Elsewhere in Jackson, the words and their senses diverge:

Sporocyte (kutos, a hollow), “Goebel’s term for the mother-cell of a spore” as distinct from a “Sporocytium, a simple sporangium containing spores (A. Braun).” Jackson attributes a different etymology for Goniocytium, making it “kutos, a hollow” and rendering it synonymous with Gonidangium, “in a gametophyte, the organ which produces a sexual spore or gonidium.”

As cell nomenclature was forced to develop ever more precise terms for more precise observations and differentiations of cells, it seems that the English word -cyte, meaning “-cell” became incompletely differentiated from compounds in “-cytium” which grew more to represent a structure that was a receptacle for specified cells, as a “sporocytium” would be a vessel containing “sporocytes” but not the sporocyte itself.

Again, as in kytos,-eos (s.n.III), what is the stem of kytis,-idos (s.f.III) to which compound noun elements may be affixed? Using the stem of the Gk. word ‘kytis,-idos’ one might expect the stem to be -cytid-. If Braun suggested ‘-cytium’ as the compounding element for words like cytoplast, then the artificial compounding element seems to be -cyt- + (diminutive Gk.) -ium. His prefixing element is cyti-, cytio- (cytioplast).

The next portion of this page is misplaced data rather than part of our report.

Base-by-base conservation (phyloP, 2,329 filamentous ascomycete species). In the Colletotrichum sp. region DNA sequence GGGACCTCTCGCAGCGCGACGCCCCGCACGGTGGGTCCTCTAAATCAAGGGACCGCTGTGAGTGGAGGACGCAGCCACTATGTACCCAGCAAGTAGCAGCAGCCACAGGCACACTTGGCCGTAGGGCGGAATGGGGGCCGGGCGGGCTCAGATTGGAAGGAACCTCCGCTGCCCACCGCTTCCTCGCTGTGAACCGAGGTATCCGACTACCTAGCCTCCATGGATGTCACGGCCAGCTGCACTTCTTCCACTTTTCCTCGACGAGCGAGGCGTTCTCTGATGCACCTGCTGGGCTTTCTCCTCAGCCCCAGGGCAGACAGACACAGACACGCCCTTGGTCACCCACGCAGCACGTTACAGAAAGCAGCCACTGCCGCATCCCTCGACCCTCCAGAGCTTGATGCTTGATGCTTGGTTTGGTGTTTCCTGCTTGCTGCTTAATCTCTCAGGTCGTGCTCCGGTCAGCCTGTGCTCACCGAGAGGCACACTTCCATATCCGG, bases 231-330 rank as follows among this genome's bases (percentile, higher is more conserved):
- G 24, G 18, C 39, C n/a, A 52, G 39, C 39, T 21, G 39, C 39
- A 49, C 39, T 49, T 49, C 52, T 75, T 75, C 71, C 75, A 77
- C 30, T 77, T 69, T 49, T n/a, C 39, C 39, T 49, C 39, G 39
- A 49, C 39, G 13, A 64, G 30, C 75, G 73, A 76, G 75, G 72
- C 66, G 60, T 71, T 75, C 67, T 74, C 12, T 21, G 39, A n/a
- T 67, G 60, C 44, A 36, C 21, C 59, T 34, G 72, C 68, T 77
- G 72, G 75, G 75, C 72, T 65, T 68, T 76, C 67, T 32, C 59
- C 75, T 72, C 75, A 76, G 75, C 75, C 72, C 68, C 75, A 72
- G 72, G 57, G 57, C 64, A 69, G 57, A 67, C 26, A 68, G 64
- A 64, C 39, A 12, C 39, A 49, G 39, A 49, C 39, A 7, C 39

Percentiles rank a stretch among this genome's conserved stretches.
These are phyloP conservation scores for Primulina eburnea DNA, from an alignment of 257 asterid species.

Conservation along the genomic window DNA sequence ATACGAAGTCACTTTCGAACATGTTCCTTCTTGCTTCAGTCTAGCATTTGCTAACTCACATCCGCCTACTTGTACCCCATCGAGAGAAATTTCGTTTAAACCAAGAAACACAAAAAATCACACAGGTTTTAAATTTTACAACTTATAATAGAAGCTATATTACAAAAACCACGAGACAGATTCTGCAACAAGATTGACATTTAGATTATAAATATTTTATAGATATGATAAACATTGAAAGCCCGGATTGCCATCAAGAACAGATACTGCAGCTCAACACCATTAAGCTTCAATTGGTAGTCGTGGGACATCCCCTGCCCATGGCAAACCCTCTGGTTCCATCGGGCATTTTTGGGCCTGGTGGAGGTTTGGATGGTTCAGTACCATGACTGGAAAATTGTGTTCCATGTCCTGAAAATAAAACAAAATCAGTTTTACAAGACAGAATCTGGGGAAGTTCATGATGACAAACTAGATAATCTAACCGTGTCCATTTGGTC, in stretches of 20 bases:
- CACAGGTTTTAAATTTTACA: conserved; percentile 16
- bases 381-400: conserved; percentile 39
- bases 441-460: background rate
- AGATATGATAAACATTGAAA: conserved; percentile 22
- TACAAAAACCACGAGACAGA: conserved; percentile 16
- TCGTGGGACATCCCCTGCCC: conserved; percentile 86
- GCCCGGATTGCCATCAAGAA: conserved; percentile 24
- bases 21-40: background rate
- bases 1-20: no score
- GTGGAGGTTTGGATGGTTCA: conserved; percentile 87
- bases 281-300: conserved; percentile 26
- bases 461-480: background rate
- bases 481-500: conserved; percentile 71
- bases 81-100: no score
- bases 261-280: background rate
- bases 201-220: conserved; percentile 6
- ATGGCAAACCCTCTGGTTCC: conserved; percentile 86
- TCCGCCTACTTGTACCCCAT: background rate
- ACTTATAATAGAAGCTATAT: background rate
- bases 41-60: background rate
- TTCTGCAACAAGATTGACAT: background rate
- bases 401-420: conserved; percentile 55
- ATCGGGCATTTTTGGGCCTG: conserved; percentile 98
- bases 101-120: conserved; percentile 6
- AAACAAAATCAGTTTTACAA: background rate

Latin words for leucocyte, gonocyte, oocyte, spermatocyte would be leucocytium,-ii (s.n.II), gonocytium,-ii (s.n.III), oocytium,-ii (s.n.II) and spermatocytium,-ii (s.n.II).

Braun, Alexander Karl Heinrich. 1855. Algarum Unicellularium Genera Nova et Minus Cognita Praemissis Observationibus De Algis Unicellularibus In Genere. Lipsiae.

Cash, E. K. 1965. A Mycological English–Latin Glossary. Hafner Publishing Company, New York.

Jackson, Benjamin Daydon. 1928. A Glossary of Botanic Terms. Ed. 4. Hafner Publishing Co., New York. 1960 printing.

Stearn, W. T. 1983. Botanical Latin. Ed. 3. David & Charles, Newton Abbot, U.K.


A work in progress, presently with preliminary A through R, and S, and with S (in part) through Z essentially completed.
Copyright © P. M. Eckel 2010-2017